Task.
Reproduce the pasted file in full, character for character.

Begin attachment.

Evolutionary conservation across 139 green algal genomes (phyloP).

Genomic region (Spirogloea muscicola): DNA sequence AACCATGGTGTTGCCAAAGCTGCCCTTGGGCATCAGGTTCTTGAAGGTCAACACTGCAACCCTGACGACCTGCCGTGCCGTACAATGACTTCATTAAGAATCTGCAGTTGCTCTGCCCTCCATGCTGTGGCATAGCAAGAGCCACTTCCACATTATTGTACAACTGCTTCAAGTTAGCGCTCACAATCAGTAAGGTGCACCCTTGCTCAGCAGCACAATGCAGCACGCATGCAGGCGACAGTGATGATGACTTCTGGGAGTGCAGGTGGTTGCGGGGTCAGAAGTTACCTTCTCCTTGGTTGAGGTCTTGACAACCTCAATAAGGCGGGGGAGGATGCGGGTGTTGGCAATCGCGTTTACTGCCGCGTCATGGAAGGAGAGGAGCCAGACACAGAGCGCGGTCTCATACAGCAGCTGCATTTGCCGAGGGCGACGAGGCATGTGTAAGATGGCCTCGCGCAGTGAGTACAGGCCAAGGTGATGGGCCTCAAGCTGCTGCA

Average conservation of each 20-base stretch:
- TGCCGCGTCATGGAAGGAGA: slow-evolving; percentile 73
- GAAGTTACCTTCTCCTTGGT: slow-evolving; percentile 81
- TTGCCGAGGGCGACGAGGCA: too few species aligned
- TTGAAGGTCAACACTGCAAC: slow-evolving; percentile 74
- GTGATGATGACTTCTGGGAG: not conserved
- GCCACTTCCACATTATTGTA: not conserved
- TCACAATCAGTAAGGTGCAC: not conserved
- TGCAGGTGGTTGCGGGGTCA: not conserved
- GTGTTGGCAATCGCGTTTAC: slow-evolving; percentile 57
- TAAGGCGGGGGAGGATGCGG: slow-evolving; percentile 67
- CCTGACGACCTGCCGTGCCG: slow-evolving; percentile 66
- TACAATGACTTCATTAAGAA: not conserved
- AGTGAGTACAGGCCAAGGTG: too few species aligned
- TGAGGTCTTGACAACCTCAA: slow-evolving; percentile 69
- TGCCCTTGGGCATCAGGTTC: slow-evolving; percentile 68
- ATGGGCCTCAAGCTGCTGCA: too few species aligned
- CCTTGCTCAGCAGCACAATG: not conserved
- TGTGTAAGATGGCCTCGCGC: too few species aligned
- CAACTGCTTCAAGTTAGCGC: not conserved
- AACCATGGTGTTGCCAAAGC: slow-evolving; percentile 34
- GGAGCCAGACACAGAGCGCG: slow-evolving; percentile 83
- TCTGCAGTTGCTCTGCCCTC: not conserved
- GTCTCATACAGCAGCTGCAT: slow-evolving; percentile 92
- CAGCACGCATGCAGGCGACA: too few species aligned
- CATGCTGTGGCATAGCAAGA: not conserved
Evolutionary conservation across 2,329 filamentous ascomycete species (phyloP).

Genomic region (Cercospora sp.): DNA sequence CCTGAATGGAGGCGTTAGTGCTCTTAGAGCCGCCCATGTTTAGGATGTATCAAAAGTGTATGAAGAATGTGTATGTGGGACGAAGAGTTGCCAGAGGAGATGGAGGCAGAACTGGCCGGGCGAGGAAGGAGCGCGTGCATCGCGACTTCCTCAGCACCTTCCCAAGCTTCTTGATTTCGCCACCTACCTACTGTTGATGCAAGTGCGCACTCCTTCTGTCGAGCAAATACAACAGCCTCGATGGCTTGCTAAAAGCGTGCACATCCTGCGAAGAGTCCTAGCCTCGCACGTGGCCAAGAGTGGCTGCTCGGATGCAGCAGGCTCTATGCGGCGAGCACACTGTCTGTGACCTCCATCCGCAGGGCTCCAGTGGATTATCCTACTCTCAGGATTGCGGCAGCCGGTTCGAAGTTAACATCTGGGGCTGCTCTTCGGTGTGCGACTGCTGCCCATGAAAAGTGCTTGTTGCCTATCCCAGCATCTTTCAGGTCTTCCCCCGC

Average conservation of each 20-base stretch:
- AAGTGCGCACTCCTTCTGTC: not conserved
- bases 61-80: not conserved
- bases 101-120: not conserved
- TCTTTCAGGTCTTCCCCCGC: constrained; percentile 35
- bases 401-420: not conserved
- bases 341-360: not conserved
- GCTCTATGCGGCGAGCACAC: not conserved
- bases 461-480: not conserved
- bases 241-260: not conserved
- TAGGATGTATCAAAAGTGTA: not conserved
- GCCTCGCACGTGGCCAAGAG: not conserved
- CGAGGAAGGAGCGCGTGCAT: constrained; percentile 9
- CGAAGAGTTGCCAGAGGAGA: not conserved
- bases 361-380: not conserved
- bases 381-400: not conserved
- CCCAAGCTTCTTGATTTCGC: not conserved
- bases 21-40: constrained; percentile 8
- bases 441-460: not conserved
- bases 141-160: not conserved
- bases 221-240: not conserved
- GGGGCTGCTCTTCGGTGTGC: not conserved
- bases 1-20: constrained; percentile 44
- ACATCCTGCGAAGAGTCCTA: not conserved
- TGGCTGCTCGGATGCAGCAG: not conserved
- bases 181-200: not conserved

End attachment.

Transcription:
Evolutionary conservation across 139 green algal genomes (phyloP).

Genomic region (Spirogloea muscicola): DNA sequence AACCATGGTGTTGCCAAAGCTGCCCTTGGGCATCAGGTTCTTGAAGGTCAACACTGCAACCCTGACGACCTGCCGTGCCGTACAATGACTTCATTAAGAATCTGCAGTTGCTCTGCCCTCCATGCTGTGGCATAGCAAGAGCCACTTCCACATTATTGTACAACTGCTTCAAGTTAGCGCTCACAATCAGTAAGGTGCACCCTTGCTCAGCAGCACAATGCAGCACGCATGCAGGCGACAGTGATGATGACTTCTGGGAGTGCAGGTGGTTGCGGGGTCAGAAGTTACCTTCTCCTTGGTTGAGGTCTTGACAACCTCAATAAGGCGGGGGAGGATGCGGGTGTTGGCAATCGCGTTTACTGCCGCGTCATGGAAGGAGAGGAGCCAGACACAGAGCGCGGTCTCATACAGCAGCTGCATTTGCCGAGGGCGACGAGGCATGTGTAAGATGGCCTCGCGCAGTGAGTACAGGCCAAGGTGATGGGCCTCAAGCTGCTGCA

Average conservation of each 20-base stretch:
- TGCCGCGTCATGGAAGGAGA: slow-evolving; percentile 73
- GAAGTTACCTTCTCCTTGGT: slow-evolving; percentile 81
- TTGCCGAGGGCGACGAGGCA: too few species aligned
- TTGAAGGTCAACACTGCAAC: slow-evolving; percentile 74
- GTGATGATGACTTCTGGGAG: not conserved
- GCCACTTCCACATTATTGTA: not conserved
- TCACAATCAGTAAGGTGCAC: not conserved
- TGCAGGTGGTTGCGGGGTCA: not conserved
- GTGTTGGCAATCGCGTTTAC: slow-evolving; percentile 57
- TAAGGCGGGGGAGGATGCGG: slow-evolving; percentile 67
- CCTGACGACCTGCCGTGCCG: slow-evolving; percentile 66
- TACAATGACTTCATTAAGAA: not conserved
- AGTGAGTACAGGCCAAGGTG: too few species aligned
- TGAGGTCTTGACAACCTCAA: slow-evolving; percentile 69
- TGCCCTTGGGCATCAGGTTC: slow-evolving; percentile 68
- ATGGGCCTCAAGCTGCTGCA: too few species aligned
- CCTTGCTCAGCAGCACAATG: not conserved
- TGTGTAAGATGGCCTCGCGC: too few species aligned
- CAACTGCTTCAAGTTAGCGC: not conserved
- AACCATGGTGTTGCCAAAGC: slow-evolving; percentile 34
- GGAGCCAGACACAGAGCGCG: slow-evolving; percentile 83
- TCTGCAGTTGCTCTGCCCTC: not conserved
- GTCTCATACAGCAGCTGCAT: slow-evolving; percentile 92
- CAGCACGCATGCAGGCGACA: too few species aligned
- CATGCTGTGGCATAGCAAGA: not conserved
Evolutionary conservation across 2,329 filamentous ascomycete species (phyloP).

Genomic region (Cercospora sp.): DNA sequence CCTGAATGGAGGCGTTAGTGCTCTTAGAGCCGCCCATGTTTAGGATGTATCAAAAGTGTATGAAGAATGTGTATGTGGGACGAAGAGTTGCCAGAGGAGATGGAGGCAGAACTGGCCGGGCGAGGAAGGAGCGCGTGCATCGCGACTTCCTCAGCACCTTCCCAAGCTTCTTGATTTCGCCACCTACCTACTGTTGATGCAAGTGCGCACTCCTTCTGTCGAGCAAATACAACAGCCTCGATGGCTTGCTAAAAGCGTGCACATCCTGCGAAGAGTCCTAGCCTCGCACGTGGCCAAGAGTGGCTGCTCGGATGCAGCAGGCTCTATGCGGCGAGCACACTGTCTGTGACCTCCATCCGCAGGGCTCCAGTGGATTATCCTACTCTCAGGATTGCGGCAGCCGGTTCGAAGTTAACATCTGGGGCTGCTCTTCGGTGTGCGACTGCTGCCCATGAAAAGTGCTTGTTGCCTATCCCAGCATCTTTCAGGTCTTCCCCCGC

Average conservation of each 20-base stretch:
- AAGTGCGCACTCCTTCTGTC: not conserved
- bases 61-80: not conserved
- bases 101-120: not conserved
- TCTTTCAGGTCTTCCCCCGC: constrained; percentile 35
- bases 401-420: not conserved
- bases 341-360: not conserved
- GCTCTATGCGGCGAGCACAC: not conserved
- bases 461-480: not conserved
- bases 241-260: not conserved
- TAGGATGTATCAAAAGTGTA: not conserved
- GCCTCGCACGTGGCCAAGAG: not conserved
- CGAGGAAGGAGCGCGTGCAT: constrained; percentile 9
- CGAAGAGTTGCCAGAGGAGA: not conserved
- bases 361-380: not conserved
- bases 381-400: not conserved
- CCCAAGCTTCTTGATTTCGC: not conserved
- bases 21-40: constrained; percentile 8
- bases 441-460: not conserved
- bases 141-160: not conserved
- bases 221-240: not conserved
- GGGGCTGCTCTTCGGTGTGC: not conserved
- bases 1-20: constrained; percentile 44
- ACATCCTGCGAAGAGTCCTA: not conserved
- TGGCTGCTCGGATGCAGCAG: not conserved
- bases 181-200: not conserved